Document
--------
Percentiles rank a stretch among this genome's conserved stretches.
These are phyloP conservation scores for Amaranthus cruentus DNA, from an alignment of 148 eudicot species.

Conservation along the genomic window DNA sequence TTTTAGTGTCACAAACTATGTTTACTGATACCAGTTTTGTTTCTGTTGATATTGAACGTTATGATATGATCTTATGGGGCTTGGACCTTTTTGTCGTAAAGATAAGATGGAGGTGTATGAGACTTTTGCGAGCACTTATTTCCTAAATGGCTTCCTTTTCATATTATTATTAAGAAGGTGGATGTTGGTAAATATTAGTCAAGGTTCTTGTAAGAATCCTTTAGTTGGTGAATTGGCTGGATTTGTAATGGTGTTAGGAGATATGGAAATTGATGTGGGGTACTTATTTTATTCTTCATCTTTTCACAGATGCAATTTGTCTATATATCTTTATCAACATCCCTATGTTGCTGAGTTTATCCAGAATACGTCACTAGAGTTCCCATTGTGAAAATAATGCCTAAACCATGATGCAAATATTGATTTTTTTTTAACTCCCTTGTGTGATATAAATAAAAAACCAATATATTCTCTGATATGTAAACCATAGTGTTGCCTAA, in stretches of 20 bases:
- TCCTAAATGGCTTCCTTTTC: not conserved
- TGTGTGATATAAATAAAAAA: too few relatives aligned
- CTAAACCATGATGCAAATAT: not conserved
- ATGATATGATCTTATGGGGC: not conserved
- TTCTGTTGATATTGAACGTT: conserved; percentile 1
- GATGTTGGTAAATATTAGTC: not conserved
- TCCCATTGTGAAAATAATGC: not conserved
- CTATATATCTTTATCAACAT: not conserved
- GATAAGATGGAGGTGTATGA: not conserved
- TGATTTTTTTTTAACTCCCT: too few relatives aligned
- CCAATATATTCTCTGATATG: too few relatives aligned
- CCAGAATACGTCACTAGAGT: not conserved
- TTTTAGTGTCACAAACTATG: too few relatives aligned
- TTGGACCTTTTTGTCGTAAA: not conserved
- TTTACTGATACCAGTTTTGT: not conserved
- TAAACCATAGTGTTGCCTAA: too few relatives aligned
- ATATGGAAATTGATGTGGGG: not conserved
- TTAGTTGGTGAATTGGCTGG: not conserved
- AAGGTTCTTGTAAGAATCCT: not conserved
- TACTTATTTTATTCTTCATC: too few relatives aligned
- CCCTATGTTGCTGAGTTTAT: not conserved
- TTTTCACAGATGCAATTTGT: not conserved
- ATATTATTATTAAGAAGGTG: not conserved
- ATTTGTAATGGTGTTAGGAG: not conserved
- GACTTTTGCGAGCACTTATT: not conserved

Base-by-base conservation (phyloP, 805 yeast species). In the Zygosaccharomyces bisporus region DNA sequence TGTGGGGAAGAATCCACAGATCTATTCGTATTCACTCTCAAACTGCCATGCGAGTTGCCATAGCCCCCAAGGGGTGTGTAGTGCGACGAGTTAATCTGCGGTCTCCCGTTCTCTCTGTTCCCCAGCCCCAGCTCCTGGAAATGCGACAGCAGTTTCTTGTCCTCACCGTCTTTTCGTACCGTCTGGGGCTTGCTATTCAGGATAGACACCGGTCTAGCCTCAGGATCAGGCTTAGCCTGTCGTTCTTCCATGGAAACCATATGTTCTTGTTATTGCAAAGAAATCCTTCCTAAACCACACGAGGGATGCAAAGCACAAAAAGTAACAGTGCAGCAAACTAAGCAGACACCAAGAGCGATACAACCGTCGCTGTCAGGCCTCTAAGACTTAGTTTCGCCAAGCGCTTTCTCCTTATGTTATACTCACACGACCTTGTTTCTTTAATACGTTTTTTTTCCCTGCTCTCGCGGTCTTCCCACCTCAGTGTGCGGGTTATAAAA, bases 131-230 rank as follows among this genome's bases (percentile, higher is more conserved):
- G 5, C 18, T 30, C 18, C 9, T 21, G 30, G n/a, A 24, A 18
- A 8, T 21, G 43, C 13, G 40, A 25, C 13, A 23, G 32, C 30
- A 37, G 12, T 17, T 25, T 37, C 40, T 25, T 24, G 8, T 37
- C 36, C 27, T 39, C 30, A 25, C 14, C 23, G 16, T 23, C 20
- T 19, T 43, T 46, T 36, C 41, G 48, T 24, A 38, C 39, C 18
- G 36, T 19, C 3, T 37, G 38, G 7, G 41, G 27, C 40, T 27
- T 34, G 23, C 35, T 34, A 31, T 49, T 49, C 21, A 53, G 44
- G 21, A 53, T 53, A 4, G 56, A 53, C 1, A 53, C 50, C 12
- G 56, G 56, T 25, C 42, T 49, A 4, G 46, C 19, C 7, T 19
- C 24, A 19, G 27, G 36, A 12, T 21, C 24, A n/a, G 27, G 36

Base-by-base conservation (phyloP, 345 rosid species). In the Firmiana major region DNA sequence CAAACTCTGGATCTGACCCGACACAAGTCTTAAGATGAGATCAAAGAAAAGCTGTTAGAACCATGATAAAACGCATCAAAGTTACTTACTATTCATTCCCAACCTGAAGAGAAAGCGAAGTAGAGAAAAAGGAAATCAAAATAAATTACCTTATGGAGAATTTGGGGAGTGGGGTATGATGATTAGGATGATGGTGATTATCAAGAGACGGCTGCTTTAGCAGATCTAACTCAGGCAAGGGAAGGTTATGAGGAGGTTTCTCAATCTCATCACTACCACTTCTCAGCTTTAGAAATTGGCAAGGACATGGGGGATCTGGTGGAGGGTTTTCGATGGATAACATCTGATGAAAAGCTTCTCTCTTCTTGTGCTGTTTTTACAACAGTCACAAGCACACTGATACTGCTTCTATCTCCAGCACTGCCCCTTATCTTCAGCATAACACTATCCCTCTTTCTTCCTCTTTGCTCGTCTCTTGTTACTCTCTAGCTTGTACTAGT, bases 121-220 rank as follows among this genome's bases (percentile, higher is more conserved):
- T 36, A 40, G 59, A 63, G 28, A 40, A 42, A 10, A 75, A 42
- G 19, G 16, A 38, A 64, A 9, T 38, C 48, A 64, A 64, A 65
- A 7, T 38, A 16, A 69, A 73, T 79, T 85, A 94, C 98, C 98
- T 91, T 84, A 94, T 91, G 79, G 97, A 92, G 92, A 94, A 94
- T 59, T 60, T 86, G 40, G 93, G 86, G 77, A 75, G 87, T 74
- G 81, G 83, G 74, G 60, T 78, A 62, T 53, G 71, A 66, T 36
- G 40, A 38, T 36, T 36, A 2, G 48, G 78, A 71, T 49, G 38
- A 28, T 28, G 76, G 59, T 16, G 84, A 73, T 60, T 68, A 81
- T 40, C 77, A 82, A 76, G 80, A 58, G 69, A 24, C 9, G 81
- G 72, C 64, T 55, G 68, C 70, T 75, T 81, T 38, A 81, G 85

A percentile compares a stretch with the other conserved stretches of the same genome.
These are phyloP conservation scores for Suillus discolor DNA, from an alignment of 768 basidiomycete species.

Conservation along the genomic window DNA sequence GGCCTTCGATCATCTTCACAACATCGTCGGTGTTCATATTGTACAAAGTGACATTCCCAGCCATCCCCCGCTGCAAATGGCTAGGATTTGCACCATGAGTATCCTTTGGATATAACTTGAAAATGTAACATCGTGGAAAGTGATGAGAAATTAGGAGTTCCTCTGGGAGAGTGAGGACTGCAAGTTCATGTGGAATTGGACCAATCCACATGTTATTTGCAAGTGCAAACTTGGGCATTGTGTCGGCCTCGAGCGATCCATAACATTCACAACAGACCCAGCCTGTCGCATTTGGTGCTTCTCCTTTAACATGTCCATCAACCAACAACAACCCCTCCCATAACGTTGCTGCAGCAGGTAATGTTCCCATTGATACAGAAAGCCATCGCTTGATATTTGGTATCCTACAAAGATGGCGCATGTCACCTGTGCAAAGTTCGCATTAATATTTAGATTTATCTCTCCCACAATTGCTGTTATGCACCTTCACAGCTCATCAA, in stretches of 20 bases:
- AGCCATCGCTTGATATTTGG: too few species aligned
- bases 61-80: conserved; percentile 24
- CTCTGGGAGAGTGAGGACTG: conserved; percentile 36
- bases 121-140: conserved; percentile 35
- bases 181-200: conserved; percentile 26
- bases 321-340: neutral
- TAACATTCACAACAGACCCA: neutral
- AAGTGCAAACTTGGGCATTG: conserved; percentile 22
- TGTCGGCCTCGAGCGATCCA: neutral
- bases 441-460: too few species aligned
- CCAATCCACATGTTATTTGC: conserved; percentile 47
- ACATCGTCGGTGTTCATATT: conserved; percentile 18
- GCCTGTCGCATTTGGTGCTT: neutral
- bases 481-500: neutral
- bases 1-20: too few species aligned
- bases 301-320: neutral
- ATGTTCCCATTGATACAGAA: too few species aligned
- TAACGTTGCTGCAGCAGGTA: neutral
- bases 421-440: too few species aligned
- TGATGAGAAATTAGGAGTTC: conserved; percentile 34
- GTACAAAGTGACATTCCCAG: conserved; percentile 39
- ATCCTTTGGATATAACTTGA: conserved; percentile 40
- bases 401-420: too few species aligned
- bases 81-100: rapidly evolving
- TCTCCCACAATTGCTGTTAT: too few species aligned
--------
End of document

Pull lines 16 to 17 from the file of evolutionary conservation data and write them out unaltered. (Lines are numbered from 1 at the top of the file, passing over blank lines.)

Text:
- TTTTAGTGTCACAAACTATG: too few relatives aligned
- TTGGACCTTTTTGTCGTAAA: not conserved